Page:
With us heading to the April 15th deadline, I just had to bring up taxes one time (even though it’s the first time in 35 years that I don’t have tunnel vision about them). I was reading my Journal of Accountancy (good bedtime reading) and found some interesting results of a 2010 Taxpayer Attitude Survey done by the IRS Oversight board about reasons for taxpayer honesty. Intriguing statistics to ponder.
21% of the reason why taxpayers were honest was because they believed their neighbors are reporting and paying honestly. 35% of their reason was fear of an audit. 39% because they knew third parties reported their income (e.g. wages, interest dividends) to the IRS. And 80% of the reason they were honest was because of personal integrity. (I liked that statistic.)
Do you think these statistics have a correlation to what we learned as children? 21% doing what we do because everyone else is; 35% because we are afraid of getting caught, 39% because people are watching. Makes me wonder how much we do is unconscious and because somewhere along the line, we picked up someone else’s belief or reason. How much of what we do has nothing to do with us at all?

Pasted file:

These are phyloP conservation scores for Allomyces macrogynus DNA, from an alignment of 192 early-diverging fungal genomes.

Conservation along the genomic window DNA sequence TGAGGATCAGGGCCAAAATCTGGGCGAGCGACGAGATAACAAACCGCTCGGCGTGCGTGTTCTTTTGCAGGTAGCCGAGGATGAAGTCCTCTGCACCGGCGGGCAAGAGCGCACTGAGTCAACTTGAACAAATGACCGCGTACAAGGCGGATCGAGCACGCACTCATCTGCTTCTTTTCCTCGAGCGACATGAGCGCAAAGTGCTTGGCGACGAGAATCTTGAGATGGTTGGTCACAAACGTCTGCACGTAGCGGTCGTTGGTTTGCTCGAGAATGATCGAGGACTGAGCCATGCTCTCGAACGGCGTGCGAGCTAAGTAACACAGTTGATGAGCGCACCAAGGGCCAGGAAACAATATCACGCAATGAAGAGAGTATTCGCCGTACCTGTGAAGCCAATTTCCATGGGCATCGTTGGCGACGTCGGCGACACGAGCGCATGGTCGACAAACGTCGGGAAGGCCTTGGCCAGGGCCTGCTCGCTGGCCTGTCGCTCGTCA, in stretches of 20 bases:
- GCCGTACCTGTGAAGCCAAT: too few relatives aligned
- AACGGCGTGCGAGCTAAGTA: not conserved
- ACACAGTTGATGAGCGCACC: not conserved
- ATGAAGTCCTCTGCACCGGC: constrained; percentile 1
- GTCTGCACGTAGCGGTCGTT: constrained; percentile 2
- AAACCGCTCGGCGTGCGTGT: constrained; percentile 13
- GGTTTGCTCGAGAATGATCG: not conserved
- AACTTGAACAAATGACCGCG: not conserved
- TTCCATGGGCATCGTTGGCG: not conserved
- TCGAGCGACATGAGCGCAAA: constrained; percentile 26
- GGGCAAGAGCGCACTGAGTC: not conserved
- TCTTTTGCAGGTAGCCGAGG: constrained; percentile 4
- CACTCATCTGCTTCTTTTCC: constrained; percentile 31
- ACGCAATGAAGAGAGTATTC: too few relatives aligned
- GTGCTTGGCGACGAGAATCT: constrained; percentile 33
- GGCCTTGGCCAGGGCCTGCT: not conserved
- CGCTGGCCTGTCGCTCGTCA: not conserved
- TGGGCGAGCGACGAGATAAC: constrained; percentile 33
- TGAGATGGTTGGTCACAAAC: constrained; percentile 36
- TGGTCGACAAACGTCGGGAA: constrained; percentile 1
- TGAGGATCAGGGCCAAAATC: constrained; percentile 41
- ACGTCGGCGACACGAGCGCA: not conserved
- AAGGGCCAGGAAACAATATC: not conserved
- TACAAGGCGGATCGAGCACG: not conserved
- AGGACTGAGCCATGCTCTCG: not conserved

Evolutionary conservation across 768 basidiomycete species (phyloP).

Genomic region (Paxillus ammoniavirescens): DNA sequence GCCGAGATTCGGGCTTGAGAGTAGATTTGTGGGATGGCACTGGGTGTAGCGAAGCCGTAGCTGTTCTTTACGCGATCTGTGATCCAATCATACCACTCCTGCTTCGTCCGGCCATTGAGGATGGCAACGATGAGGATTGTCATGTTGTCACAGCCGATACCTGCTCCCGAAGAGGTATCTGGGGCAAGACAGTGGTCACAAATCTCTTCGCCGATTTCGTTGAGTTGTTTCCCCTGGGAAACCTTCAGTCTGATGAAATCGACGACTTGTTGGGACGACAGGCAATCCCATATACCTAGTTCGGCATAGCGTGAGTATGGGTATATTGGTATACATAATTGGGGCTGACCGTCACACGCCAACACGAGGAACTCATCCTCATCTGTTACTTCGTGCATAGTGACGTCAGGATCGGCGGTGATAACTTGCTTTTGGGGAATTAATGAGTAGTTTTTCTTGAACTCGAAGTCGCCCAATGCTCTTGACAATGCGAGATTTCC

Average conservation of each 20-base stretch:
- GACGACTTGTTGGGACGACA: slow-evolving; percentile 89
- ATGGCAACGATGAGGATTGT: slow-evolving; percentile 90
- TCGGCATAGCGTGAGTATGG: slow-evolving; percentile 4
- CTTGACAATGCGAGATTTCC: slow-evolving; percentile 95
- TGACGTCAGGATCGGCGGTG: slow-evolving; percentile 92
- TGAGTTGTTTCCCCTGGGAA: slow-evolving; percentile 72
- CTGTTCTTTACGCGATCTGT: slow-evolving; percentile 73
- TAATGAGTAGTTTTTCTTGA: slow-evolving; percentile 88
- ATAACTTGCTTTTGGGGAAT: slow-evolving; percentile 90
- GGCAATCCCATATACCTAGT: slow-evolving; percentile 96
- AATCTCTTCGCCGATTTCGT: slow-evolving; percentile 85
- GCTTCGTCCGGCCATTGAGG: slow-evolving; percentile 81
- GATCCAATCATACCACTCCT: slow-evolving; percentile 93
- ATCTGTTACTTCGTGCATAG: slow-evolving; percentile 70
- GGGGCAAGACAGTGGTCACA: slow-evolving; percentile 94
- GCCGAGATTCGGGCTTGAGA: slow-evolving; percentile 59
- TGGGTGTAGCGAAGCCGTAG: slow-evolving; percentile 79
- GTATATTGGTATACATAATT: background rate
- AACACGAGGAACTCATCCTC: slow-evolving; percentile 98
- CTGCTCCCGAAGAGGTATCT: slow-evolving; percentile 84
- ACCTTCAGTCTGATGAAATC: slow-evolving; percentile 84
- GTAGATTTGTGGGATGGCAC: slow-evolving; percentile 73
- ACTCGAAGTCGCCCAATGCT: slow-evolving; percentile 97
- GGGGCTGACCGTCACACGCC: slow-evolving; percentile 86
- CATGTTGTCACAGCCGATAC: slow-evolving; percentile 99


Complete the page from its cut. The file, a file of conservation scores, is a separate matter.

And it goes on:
Take money for example. Do we buy things because it’s the in thing to do? Do we pay for excessive warranty plans (or insurance) because we’re afraid? Or, do we spend (or not spend) money because people will think we’re cheap or extravagant?
Wouldn’t it be much better if we listened only to that 80% personal integrity? If we did that, we’d be listening to ourselves and doing exactly what is right for us. It sure would make for a much more peaceful life—wouldn’t it?
I’m going to finish my tax return tonight—really I am!